325 Years Akademie der Künste

“Academy is a word that means an assembly of artists, who gather at a location assigned to them at certain times for the purpose of communicating their art in a friendly manner, sharing endeavours, insights and experiences, and learning from one another as they attempt to approach perfection.”

Daniel Nikolaus Chodowiecki, member of the Royal Prussian Academy of Arts from 1784. He wrote his Magna Carta of the artist society in 1783.

Calendar Pages

The Akademie der Künste is taking its 325th anniversary as an opportunity to remember and to examine the current situation. In the form of calendar pages, events that have shaped the life of the artistic community are highlighted as caesuras or offer snapshots of its history. Members and staff take individual calendar days as opportunities to look back.

The history of the Akademie der Künste is not straightforward, but rather is punctuated by drama and change. It is marked by the transformation of an educational establishment into an international community of artists, by new departures and perseverance, by appropriation by the state and the claim to self-administration, as well as by discourses on the arts. The Akademie is taking its 325th anniversary as an opportunity to look back on the past and examine the present.

Calendar Pages will highlight watershed moments in the life of this community of artists and offer snapshots of its history. These include outstanding events such as the founding of the Academy on 11 July 1696, the Gleichschaltung, or forced standardisation under the National Socialists, the unification of the Academies in the East and West, and the return to Pariser Platz. But the Calendar Pages will also illuminate events which at first glance might appear unspectacular.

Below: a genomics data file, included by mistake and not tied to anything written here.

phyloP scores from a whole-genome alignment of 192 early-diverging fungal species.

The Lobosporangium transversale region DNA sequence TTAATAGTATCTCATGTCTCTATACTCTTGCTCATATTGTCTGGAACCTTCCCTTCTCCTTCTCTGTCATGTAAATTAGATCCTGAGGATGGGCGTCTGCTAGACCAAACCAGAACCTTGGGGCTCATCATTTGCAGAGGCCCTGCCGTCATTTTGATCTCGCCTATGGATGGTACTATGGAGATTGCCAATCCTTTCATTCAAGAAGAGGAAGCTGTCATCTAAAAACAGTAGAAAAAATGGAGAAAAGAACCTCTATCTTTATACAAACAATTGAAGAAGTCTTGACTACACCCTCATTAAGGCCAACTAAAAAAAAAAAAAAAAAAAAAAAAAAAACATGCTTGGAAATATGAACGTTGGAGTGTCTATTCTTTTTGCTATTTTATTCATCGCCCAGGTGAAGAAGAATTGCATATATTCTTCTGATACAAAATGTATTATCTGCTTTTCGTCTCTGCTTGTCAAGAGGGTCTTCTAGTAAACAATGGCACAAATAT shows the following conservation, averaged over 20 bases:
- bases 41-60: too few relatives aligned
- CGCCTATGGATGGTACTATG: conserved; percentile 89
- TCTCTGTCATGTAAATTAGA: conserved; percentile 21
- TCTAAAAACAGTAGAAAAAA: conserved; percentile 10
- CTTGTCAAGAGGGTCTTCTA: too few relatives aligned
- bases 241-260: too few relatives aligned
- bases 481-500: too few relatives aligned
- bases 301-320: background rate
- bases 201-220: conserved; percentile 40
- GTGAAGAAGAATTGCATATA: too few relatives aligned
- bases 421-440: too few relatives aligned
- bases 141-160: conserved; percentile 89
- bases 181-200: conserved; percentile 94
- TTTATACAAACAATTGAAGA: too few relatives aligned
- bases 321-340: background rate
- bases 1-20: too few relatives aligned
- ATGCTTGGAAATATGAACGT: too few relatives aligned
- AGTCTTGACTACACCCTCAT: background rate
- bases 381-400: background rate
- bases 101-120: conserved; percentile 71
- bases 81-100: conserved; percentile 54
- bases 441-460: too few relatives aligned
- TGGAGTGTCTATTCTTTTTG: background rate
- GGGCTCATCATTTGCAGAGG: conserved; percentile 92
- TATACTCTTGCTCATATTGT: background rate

Specific dates provide an opportunity for retrospection by Akademie members and staff. The result is a series of personal miniatures and viewpoints that make no claim to being complete or to constituting a larger picture. The Calendar Pages will be published on the respective dates on the Akademie der Künste website and on its social media channels.

“Berlin is pleased to have this small house as a connection to the world” 

The reopening of Villa Serpentara in Olevano

Just a month after the Berlin Wall was built, the Akademie der Künste opened an artists’ residence in a town in the mountains of central Italy, and has been awarding fellowships there ever since. With this programme, the Akademie is carrying on the tradition of sending artists to study in Italy and, in the process, is also making an important contribution to furthering international cultural exchange.


Painterly visions set in motion 

The restaging of Oskar Schlemmer’s Triadic Ballet

The reconstruction and newly choreographed production of the Triadic Ballet by Gerhard Bohner enjoyed extraordinary success. Following its premiere in Berlin as part of the supporting programme of the 15th European Art Exhibition “Tendenzen der Zwanziger Jahre” (Trends of the Twenties), the performance was shown at 32 other locations.


The Fire in the Marstall on the Night of 20 to 21 August 1743